The two highest-grossing movies of 2018 to date, Avengers: Infinity War and Black Panther, feature main characters who have advanced degrees in physics. Iron Man’s creator Tony Stark earned his master’s degree in physics at MIT. T’Challa, who later becomes Black Panther, earned his physics PhD at Oxford University. Although Stark and T’Challa did not pursue physics as a career, Bruce Banner, whose alter ego is fellow Avenger the Hulk, was a physicist when he acquired his body-expanding superpower.
In the early 1960s when Marvel’s Stan Lee and Larry Lieber created the Hulk and Iron Man, the Soviet Union, the US, and the other nuclear powers were detonating new nuclear weapons to test them. Both Stark and Banner are weapons designers, a natural choice of métier, given the prominent role physicists played in the Manhattan Project and its successors.
Lee created Black Panther in 1966. It’s possible he gave T’Challa a physics PhD to prepare him for leading Wakanda, a technologically advanced African country whose wealth depends in part on vibranium. Physics would be useful for understanding the fictional metallic element and its applications.
But I suspect another motivation. T’Challa’s physics education is revealed in a flashback to the character’s physical and mental accomplishments as a young man. What better way to convince readers of a character’s high intelligence than to have him be a physicist! Lee bestowed a PhD in biophysics on the leader of the X-Men, Charles Xavier, for possibly the same reason.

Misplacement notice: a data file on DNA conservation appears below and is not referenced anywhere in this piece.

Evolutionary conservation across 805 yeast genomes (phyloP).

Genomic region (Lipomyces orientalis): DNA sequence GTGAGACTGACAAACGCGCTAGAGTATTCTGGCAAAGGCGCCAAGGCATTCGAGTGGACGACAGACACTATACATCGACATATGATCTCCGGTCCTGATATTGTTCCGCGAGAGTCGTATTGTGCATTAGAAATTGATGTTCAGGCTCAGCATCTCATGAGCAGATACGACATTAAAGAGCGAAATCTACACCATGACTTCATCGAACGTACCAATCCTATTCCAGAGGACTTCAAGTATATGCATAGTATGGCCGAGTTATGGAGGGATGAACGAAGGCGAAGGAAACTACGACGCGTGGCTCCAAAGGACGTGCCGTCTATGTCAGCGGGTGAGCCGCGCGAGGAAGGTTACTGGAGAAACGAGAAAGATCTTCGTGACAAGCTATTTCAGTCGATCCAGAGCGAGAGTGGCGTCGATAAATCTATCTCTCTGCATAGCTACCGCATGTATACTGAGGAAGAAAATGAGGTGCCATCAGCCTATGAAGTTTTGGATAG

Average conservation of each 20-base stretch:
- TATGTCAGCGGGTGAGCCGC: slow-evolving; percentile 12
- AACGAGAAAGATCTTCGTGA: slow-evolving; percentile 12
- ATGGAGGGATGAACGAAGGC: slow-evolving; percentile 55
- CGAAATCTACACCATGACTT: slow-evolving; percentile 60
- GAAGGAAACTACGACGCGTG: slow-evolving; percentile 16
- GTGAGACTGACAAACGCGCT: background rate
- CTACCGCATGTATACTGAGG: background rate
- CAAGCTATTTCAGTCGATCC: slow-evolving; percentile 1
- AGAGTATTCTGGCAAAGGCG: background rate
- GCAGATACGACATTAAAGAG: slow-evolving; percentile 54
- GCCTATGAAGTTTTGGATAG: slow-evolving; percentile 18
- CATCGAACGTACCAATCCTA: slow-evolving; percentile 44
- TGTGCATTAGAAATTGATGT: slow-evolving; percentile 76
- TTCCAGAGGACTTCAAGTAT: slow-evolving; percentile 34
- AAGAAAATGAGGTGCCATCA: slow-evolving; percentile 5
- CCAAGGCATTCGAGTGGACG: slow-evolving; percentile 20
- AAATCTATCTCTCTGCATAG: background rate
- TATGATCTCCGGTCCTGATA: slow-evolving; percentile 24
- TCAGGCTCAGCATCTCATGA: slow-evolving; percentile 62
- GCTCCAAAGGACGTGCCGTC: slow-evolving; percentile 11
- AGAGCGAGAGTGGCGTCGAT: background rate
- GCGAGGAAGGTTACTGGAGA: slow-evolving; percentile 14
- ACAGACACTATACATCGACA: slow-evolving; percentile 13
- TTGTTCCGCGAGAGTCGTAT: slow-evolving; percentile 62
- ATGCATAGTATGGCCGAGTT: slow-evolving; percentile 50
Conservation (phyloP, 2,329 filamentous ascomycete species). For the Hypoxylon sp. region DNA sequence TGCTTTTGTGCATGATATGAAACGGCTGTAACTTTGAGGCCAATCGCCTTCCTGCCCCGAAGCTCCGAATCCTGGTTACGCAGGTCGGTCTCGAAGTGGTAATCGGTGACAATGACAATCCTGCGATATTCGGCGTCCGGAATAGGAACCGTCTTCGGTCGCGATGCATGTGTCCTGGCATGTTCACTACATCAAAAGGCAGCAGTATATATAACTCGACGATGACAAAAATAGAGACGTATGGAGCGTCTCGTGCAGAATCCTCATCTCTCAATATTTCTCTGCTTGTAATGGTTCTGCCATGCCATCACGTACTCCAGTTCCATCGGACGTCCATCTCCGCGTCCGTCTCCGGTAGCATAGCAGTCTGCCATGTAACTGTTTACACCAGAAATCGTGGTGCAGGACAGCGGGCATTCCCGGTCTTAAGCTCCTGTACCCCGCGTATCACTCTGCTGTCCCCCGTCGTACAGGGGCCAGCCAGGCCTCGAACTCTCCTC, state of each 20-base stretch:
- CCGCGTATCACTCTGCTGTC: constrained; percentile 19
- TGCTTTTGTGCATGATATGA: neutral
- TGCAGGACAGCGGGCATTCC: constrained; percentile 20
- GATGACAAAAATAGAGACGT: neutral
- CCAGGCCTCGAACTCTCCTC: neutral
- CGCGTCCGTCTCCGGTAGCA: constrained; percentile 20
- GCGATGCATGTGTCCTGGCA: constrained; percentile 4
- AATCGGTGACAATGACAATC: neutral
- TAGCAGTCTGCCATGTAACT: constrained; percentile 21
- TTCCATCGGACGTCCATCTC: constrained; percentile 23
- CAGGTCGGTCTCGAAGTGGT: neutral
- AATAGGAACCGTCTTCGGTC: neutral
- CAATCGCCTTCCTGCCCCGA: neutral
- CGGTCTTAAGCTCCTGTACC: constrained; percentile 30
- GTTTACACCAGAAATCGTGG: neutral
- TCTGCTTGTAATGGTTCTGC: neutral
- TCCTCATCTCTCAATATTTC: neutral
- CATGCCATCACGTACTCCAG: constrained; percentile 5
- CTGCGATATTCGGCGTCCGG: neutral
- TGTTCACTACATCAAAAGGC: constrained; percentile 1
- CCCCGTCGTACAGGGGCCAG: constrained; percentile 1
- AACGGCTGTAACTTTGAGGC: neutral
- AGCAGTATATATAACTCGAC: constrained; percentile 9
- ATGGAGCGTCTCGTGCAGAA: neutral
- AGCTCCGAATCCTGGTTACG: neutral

It’s nice to see physicists depicted as superheroes rather than as mad scientists or brilliant geeks. It’s also nice to see filmmakers update characters with science in mind. In the original comic, Black Panther’s young sister Shuri is a warrior. In the movie, director Ryan Coogler and cowriter Joe Robert Cole turned her into a technology genius—a female, African, teenage equivalent of James Bond’s quartermaster, Q.
Just as interesting and welcome, I think, are comics in which physics appears not just in a character’s backstory but as an integral part of the plot. That’s the case for RASL (2008–12). Written and illustrated by Jeff Smith, the story involves two unification theories. One was expounded by Albert Einstein in “New possibility for a unified field theory of gravitation and electricity,” which appeared in 1928 in the Proceedings of the Prussian Academy of Sciences. The comic’s main character, a researcher named Robert Johnson, uses the theory to build the T-suit, a personal teleportation device for battlefield use. When he tests the T-suit on himself, he is indeed teleported—but not between locations in the world he lives in. Rather, he finds himself in a parallel version of his world. The second unification theory is one that Nikola Tesla was working on when he died. In RASL, theory helps Johnson realize what the T-suit does.
Fundamental physics is also integral to FBP: Federal Bureau of Physics (2014–16). Written by Simon Oliver and illustrated by Robbi Rodriguez, the comic relates how special agent Adam Hardy and his FBP colleagues intervene with quantum technologies to maintain the increasingly fragile integrity of spacetime.
Why might Smith, Oliver, and others have made physics central to their stories? Physics seeks to account for the natural world on all its scales, from quarks to cosmos. Perturbing nature by adjusting its physics offers a broad and limitless canvas for ideas. The writers were inspired by physics, I suspect, because physics itself is inspiring.